We have an appointment with the second vet at 4:30, but again, I’m an anxious gal, I thought the fluids would have perked Eeny up a little more, but he’s still just curled up in a ball, so I call and ask if we can come earlier and for thirty additional dollars I can call Eeny’s situation an emergency arrive whenever I want. So off we go to the second vet.

Dr. Grosjean is quite lovely, but he too has no specific answer. More subcutaneous fluids, some antibiotics and instructions on how to force feed Eeny, that’s what we leave with after another $90 bill. I was really hoping for a diagnosis, I wanted a problem we could fix, but we’re just sort of shot gunning Eeny’s treatment instead as the answer is, no one really knows.

When I bring Eeny home my husband is lovely and doesn’t point of that for $180 we could have bought over 100 new chickens and instead volunteers to help me force feed Eeny the baby food the vet recommended I try. I’ll have you know I stood in King Kullen and obsessed over which food to feed her, but finally settled on organic sweet potato and apricot with a switch up with some cranberry applesauce I made this fall. I demonstrate the technique of forcing a chicken to open it’s beak and Eeny shows a surprising amount of resistance for a chicken in distress, I can only imagine that someone shoving a syringe in your mouth and forcing liquids and baby food into your beak is not a pleasant situation. The doggies can’t believe there’s a chicken in the living room, but I have to keep Eeny separated from the other chickens, so he stays in her Igloo swing topped lunch cooler but is placed high on top of a cupboard where he’ll be warm and out of cat jumping height.  Hugo, the largest dachshund keeps wandering to the base of the cupboard and sighing – if he could talk it’s very easy to understand what he’d say. “Mommy, listen, listen, listen, if you could just get that box down there’s a chicken in there who really needs to be kissed a little, no really, listen, listen, listen, up there, it’s a chicken, and I know this sounds crazy but most chickens really like to be licked. I promise.”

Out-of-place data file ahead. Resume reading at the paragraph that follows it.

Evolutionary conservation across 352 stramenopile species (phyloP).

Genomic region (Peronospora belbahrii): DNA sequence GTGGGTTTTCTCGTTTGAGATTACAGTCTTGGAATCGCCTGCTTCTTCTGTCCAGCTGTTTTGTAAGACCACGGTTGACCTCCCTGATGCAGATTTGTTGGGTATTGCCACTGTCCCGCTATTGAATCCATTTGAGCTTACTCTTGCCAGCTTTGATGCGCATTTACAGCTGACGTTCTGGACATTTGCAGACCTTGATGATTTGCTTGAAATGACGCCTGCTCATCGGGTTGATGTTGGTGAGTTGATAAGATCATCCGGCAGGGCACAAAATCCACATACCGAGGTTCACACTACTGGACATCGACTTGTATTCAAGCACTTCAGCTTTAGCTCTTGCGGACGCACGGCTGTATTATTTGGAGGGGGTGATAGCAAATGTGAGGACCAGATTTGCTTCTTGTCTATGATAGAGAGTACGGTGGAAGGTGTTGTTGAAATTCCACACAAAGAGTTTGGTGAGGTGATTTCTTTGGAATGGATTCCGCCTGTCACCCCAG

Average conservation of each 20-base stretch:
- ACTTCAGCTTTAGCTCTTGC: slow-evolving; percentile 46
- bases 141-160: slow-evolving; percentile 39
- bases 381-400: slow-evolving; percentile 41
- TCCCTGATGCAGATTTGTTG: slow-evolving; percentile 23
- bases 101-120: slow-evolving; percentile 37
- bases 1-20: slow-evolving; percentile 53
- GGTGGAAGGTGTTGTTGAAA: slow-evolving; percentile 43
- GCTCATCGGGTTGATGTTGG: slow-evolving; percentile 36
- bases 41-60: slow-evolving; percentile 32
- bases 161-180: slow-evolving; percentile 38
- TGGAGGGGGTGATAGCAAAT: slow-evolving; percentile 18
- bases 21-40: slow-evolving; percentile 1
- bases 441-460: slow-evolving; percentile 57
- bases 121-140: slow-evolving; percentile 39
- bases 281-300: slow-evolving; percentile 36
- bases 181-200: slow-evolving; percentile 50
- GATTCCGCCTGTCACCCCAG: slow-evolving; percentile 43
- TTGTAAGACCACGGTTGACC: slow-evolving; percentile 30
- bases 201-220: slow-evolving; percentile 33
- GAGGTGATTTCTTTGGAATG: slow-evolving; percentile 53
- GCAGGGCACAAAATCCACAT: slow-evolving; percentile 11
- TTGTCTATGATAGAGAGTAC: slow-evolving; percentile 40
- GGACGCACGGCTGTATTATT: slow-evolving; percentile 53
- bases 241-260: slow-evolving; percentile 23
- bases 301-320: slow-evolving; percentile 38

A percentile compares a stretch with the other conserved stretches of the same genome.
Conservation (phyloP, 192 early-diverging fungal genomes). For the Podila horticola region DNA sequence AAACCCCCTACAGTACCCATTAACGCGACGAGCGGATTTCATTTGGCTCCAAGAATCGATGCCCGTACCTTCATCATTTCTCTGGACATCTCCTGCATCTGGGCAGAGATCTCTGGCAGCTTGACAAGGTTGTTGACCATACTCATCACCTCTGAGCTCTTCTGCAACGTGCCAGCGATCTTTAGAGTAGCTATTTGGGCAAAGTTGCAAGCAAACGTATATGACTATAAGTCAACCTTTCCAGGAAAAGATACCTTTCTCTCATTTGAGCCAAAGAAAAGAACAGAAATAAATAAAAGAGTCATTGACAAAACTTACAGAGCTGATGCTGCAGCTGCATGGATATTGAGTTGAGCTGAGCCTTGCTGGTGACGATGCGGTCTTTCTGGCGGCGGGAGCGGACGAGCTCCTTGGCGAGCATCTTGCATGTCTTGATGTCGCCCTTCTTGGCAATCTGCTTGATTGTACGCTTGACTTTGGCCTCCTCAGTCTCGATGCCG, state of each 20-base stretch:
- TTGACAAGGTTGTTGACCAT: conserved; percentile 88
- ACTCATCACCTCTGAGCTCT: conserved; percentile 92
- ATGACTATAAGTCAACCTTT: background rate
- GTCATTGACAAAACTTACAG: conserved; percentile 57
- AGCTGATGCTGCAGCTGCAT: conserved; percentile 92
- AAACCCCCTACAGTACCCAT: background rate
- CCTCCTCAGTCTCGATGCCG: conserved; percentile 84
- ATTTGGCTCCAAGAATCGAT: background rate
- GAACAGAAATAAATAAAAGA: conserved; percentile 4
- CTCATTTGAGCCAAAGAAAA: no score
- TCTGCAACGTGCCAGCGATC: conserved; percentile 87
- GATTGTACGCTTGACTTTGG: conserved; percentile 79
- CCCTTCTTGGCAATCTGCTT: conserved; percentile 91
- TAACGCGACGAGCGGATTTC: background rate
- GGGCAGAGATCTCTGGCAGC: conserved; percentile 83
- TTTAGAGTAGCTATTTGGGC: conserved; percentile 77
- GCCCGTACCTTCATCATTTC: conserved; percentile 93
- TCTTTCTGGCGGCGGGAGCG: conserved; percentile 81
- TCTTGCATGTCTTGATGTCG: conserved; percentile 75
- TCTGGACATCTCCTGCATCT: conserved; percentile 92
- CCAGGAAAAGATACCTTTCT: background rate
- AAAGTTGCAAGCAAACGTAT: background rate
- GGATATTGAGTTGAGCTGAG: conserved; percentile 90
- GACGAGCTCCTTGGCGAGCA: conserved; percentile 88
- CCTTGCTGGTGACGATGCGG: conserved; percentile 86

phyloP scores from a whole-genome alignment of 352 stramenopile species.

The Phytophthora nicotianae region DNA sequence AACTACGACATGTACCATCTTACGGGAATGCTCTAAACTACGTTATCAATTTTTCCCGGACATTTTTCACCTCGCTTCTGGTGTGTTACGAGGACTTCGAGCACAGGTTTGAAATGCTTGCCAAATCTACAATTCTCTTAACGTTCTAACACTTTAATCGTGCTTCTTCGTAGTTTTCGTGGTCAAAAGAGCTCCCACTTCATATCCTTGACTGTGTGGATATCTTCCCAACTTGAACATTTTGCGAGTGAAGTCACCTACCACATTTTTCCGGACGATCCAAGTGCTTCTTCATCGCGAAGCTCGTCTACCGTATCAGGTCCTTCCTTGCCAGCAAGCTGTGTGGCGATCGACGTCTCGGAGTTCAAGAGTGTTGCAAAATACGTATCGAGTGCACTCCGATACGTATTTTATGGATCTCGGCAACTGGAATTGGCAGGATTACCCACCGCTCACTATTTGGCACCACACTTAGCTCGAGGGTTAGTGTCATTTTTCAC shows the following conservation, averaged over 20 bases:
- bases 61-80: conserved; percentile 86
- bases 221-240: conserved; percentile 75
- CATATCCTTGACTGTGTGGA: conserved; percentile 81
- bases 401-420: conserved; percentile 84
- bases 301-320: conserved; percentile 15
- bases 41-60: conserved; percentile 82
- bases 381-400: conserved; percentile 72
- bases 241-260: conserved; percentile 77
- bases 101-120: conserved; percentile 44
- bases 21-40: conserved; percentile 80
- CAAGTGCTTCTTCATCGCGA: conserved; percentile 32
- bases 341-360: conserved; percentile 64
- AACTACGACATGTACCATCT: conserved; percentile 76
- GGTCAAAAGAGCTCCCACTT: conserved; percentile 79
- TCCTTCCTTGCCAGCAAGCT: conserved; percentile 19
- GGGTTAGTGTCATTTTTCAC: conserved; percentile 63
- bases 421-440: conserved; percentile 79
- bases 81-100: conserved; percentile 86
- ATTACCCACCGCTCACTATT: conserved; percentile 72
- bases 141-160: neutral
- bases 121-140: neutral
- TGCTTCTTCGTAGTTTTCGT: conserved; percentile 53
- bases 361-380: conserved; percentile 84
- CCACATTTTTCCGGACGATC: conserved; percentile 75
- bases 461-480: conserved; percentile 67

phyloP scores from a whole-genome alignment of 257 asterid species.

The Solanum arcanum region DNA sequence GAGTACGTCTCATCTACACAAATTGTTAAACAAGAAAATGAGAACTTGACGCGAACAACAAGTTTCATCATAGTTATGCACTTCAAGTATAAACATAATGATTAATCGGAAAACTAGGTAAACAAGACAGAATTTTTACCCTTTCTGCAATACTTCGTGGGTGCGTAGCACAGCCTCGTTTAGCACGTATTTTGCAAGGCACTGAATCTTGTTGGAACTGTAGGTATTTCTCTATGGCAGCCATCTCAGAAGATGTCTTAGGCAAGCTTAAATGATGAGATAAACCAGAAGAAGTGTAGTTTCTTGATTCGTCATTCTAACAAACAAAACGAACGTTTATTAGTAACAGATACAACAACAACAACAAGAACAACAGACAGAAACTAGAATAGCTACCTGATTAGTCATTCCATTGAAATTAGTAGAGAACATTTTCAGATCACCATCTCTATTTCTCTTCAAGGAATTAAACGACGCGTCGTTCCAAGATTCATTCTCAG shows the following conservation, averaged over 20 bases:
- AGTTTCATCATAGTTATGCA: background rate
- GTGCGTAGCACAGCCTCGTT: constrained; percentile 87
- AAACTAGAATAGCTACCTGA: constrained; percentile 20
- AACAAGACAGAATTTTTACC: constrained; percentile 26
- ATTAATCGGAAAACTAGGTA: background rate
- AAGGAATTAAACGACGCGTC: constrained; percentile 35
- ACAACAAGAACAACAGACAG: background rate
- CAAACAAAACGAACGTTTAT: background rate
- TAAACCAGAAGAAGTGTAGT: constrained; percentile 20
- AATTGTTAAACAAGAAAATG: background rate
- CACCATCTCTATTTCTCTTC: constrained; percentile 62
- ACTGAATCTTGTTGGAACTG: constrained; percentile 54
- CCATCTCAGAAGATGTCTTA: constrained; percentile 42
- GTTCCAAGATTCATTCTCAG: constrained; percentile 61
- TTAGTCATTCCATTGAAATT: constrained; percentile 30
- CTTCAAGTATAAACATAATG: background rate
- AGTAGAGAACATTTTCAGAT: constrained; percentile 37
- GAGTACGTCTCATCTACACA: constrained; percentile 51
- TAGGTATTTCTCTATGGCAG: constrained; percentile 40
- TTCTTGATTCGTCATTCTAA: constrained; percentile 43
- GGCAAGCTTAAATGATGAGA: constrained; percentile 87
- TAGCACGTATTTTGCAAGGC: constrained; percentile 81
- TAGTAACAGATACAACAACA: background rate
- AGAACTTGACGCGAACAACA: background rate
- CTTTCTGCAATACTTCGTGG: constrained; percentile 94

Over the next five days the dogs whine and cry when I feed Eeny twice a day at the kitchen table. My husband takes over for me the day I drive up to Boston but I come home that same night due to concern over Eeny. Regardless of all our efforts, there really is no change. Eeny is not getting better. The other chickens in the basement show no signs of any similar issues, so perhaps it is something inherent in the way Eeny is built. This is something Dr. Grosjean tried to explain to me, telling me sometime birds will fail to cohere as they mature. I don’t understand how a creature could get so far along in the process of becoming and then fall apart, but then there is much in the world I don’t understand. All I know is that I hold Eeny as often as I can and I feel the heartbeat in the base of my hand as I cup the small chicken close to my body for warmth.

When Eeny dies, it is not an easy passing. It involves death throes and flailing and vomit and a contorted body position that makes me wonder why such pain and fear is necessary. It makes me understand why death is sometime seen as scary. No gentle passing in her sleep for my chicken, which off course makes me terribly sad. I wrap her in a paper towel and bury her in a part of the garden where I will not exhume her by mistake in the coming months and years, and I think of something to say but fail.

When he gets the text that says Eeny has died, my husband tells me it’s for the best and that it’s better that the chicken is no longer suffering and I know what he says is true. I however had wanted a miracle, I wanted the storybook ending, and I’m crushed that it didn’t happen.